PhD in Plants and Microbes: crop production and protection, the interaction between plants and other plants, pests and pathogens, and soils, and the interactions of ecosystems with global change
  Dr C Voigt
Applications accepted all year round

Funding Type

PhD Type

Plants underpin life on Earth. In Sheffield, world leading plant research is undertaken across all scales from the molecular level through to the leaf and root, whole plant and ecosystem.
  ‘Cos’ it’s worth it! Investigating how to mitigate ozone damage to salad crops
  Dr K Ashworth
Application Deadline: 17 February 2020

Funding Type

PhD Type

Ground-level ozone is a powerful oxidant that causes severe damage to plant cells. In fast-growing leafy salad crops, the first symptom is often visible injury (discolouration or spotting of leaves) which can be difficult to distinguish from signs of nutrient deficiency.
  Bridging the crop-soil-water phosphorus gap: Managing phosphorus for sustainable crop production and sustainable water
  Dr J Davies
Application Deadline: 17 February 2020

Funding Type

PhD Type

Phosphorus (P) sits at the heart of our DNA and the centre of our food system as a widely used agricultural fertilizer. Increased use of P fertilizers over the past 60 years has supported food production and growing populations, but their use also presents us with a number of inter-related sustainability challenges.
  Meltwater Ice-Sheet interactions and the changing climate of Greenland
  Dr A Leeson
Application Deadline: 29 February 2020

Funding Type

PhD Type

The Greenland Ice Sheet (GrIS) is shrinking as Earth’s climate warms. In fact, meltwater which runs off the ice sheet is expected to contribute ~10 cm to global sea level by 2100.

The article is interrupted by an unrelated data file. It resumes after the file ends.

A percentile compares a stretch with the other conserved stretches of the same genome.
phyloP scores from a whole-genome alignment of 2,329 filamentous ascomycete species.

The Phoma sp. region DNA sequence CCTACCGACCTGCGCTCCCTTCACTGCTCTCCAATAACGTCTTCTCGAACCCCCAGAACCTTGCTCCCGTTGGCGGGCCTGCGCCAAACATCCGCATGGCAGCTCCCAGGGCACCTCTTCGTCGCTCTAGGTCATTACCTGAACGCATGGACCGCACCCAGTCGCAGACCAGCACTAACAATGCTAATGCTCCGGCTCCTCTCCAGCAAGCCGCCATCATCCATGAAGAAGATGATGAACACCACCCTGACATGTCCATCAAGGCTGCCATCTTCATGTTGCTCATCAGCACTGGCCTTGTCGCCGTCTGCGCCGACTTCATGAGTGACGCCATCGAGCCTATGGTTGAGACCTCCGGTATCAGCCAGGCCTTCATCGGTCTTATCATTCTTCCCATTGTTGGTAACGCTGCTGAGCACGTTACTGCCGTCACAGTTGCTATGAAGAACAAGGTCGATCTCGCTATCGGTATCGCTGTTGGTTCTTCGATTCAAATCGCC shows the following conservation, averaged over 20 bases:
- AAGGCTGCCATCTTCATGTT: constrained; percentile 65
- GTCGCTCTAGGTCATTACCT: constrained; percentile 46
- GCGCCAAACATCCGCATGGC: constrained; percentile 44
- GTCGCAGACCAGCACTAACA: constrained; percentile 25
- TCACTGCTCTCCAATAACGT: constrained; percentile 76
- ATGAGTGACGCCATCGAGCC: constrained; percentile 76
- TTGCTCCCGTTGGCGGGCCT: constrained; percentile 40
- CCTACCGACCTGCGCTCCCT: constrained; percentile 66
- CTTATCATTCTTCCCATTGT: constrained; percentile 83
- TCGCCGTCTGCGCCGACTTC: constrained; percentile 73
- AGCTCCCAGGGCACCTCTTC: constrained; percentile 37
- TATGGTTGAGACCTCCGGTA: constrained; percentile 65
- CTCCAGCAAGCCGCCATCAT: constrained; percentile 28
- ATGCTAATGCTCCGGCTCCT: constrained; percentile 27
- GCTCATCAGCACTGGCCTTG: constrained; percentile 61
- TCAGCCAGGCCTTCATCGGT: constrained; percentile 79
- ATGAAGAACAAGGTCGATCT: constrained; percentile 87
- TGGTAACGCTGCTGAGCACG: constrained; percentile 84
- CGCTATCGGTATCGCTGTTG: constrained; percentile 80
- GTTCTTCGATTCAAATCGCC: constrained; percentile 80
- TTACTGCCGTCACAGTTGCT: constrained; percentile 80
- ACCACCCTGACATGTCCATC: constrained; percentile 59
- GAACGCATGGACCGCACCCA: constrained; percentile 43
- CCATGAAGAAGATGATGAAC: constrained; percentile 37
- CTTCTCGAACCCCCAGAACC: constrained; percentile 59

Roots to resilience: climate-proofing crop yields within future salad production
  Prof I Dodd
Application Deadline: 17 February 2020

Funding Type

PhD Type

Climate change threatens UK lettuce production by decreasing rainfall and increasing plant water loss. Lettuce plants are initially raised in small peat blocks in a nursery, then transplanted into the fields.
  Sun drenched or sun starved: Evaluating climate and ecosystem impacts of solar energy development
  Dr A Armstrong
Application Deadline: 29 February 2020

Funding Type

PhD Type

The rationale. Decarbonisation of energy supplies to mitigate climate change is triggering notable land take across the world. Land-use change is the greatest driver of decline in nature and therefore, such decisions risk trading global-scale climate change for local-scale ecosystem degradation.
  The role of lateral and tree transport in methane cycling in tropical peatlands
  Dr S Pangala
Application Deadline: 30 March 2020

Funding Type

PhD Type

Tropical peatlands in Southeast Asia have sequestered carbon over thousands of years and are an important global carbon stock.
  Strategies for Increasing Crop Stress Tolerance
  Research Group: Ecology and Evolution
  Dr G Johnson
Applications accepted all year round

Funding Type

PhD Type

Humanity is facing a growing food crisis – the “perfect storm” of growing world populations and changing climates mean we urgently need to increase crop productivity, including by increasing environmental stress tolerance.